We had a party to wrap up the work out at Aoa, good times! I woke up to the sudden stop of a pig squeal, there’s really only one thing that means time! I heard the guys say they’d try to find a size 2 pig. A size 2 is the usual party size and sizes go up to ten or so. Tens are usually saved for big big events like major funerals, church stuff etc. Well it was bigger than a size 2, seemed like a size bajillion but it was probably only a 4. Funny when you start to see animals by their culturally defined sizes, which shows a relative indication of the owner’s wealth/prestige potential.

We cooked the pig in an Samoan oven called an Umu. It’s hard to get the Umu just right even though it’s a pretty simple idea. Heat up a bunch of cobbles with a fire, spread the stones out and put food in, cover with stones and seal with a blanket of breadfruit leaves, then upside down banana leaves, then big taro leaves. The cooking time ranges from 45 minutes to a couple hours depending on what’s in there (i.e. breadfruit Vs. a whole pterodactyl). Anyway, once the pterodactyl is crispy, you uncover the tasty treats and carve it up with a machete or whatever sharp object is’s a samoan thing I guess.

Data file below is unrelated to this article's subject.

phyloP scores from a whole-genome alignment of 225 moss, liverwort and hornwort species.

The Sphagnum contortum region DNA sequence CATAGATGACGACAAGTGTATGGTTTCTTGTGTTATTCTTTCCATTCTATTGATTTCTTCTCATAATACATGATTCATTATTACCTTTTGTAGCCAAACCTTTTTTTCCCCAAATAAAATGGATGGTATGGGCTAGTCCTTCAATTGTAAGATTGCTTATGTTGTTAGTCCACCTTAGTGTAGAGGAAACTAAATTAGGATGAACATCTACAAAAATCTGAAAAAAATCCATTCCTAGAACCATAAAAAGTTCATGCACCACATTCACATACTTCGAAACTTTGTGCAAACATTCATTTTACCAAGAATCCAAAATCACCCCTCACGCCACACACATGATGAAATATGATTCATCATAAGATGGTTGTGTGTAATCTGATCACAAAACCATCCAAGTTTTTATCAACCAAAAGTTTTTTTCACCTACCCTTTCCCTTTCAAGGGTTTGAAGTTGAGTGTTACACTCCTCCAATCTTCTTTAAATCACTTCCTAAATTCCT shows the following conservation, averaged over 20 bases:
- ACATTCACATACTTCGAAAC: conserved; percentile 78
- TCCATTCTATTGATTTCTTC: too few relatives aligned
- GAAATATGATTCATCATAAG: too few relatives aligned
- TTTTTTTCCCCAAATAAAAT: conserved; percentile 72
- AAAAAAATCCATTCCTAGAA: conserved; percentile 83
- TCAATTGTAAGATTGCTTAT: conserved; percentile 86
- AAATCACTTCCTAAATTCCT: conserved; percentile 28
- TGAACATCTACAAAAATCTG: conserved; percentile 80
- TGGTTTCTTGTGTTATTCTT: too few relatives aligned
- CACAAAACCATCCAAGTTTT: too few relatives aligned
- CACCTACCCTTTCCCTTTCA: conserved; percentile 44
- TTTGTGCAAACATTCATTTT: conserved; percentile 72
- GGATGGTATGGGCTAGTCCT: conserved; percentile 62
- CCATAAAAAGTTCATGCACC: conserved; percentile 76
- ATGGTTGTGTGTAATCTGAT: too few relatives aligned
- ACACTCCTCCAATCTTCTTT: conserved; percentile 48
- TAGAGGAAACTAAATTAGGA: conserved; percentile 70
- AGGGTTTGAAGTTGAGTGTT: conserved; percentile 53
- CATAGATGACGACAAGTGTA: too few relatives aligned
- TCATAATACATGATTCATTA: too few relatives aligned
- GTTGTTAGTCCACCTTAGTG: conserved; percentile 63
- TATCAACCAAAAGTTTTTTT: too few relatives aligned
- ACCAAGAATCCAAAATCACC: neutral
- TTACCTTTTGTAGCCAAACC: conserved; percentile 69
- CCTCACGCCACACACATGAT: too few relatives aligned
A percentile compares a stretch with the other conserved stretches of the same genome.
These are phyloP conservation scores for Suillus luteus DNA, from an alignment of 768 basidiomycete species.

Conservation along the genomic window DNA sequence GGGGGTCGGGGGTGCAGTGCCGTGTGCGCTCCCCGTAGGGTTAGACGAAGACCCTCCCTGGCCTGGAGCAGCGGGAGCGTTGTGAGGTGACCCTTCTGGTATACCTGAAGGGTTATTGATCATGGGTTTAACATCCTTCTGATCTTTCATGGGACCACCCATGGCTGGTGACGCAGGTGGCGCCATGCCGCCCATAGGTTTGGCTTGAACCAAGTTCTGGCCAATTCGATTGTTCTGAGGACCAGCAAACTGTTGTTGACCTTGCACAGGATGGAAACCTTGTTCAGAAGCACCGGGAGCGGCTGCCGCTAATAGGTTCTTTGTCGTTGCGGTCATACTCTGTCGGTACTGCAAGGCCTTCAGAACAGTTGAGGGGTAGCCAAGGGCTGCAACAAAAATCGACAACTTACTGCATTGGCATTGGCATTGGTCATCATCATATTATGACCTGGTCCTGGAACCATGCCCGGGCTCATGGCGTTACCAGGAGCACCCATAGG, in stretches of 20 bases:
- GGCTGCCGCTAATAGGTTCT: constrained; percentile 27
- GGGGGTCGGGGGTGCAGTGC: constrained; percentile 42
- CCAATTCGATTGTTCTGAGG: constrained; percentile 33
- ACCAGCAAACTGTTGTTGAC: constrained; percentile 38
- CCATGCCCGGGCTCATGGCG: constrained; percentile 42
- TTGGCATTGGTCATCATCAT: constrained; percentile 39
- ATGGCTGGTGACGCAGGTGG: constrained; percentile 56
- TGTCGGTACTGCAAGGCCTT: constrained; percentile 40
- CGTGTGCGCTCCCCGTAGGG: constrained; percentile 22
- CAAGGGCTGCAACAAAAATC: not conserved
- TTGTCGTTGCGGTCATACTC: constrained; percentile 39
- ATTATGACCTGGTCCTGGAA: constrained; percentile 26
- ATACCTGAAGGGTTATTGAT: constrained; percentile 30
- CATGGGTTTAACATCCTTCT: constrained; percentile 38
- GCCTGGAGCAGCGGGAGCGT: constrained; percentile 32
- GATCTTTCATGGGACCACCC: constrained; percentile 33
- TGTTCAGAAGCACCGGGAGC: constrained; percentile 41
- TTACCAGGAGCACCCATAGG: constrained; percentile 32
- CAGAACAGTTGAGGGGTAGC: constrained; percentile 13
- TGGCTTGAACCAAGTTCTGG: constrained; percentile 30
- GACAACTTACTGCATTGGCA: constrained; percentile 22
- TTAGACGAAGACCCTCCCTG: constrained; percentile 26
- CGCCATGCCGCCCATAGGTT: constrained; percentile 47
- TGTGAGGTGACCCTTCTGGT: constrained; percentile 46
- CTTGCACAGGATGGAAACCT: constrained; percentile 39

We find old earth ovens while doing archaeological excavations too. The oldest one I’ve excavated dates to about 2,400 years old. It was up in the mountains on the west end of the island. The silly thing looked just like the one we made the other day. Funny how perfectly adapted technology remains constant across millennia.

I was made honorary chief of Falefu Village for the day! how cool is that! My first decree was for all the real chiefs to sit so I could take a picture. The physical expression of the situation is rather latent unless you are familiar with the matai (samoan chief system). Everyone in the meeting house has a specific post at which they sit. can’t change posts because the view is better over there. The Paramount chief sits at the center post of one end, the honored guest or next in rank, usually the village minister sits at the opposite end so they are in eye contact. The lower matai sit along the long edge of the meeting house. So, in the picture below you can see the high chief sitting along the long side of the house with the rest of the chiefs. In this way he has made a fun day of things and gave me the best seat in the house per se. We had a lot of fun.